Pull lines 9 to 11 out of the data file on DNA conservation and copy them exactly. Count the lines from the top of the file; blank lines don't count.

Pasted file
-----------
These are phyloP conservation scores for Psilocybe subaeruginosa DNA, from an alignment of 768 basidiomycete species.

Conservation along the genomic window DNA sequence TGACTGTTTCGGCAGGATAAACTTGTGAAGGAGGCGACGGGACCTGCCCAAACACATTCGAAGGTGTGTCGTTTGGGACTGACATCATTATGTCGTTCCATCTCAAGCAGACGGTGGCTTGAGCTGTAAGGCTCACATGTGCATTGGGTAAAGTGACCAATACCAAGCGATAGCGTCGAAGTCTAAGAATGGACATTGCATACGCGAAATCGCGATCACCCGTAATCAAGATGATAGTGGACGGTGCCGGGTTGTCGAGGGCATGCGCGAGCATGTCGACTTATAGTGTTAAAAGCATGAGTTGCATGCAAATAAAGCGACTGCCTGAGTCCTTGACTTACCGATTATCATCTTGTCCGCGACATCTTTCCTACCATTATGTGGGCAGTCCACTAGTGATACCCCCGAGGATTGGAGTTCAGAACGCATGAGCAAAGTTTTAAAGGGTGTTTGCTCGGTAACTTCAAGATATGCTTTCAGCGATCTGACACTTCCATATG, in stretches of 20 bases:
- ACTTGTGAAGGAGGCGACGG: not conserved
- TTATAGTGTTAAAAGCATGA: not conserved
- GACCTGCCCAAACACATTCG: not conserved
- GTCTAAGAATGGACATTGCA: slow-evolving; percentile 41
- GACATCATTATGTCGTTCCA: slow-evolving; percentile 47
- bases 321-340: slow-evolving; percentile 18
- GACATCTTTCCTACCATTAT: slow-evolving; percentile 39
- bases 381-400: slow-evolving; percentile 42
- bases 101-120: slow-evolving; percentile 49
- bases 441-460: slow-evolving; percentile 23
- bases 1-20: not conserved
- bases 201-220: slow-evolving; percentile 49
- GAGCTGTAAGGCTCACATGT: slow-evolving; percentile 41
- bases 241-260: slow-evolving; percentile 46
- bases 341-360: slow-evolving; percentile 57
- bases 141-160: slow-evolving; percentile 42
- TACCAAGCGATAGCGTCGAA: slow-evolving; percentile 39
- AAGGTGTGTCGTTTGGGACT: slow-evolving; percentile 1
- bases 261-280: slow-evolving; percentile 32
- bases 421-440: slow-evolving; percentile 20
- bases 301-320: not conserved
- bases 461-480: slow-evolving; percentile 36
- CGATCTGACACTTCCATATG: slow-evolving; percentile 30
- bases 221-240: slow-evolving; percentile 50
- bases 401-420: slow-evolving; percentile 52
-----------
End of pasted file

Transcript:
- GACATCTTTCCTACCATTAT: slow-evolving; percentile 39
- bases 381-400: slow-evolving; percentile 42
- bases 101-120: slow-evolving; percentile 49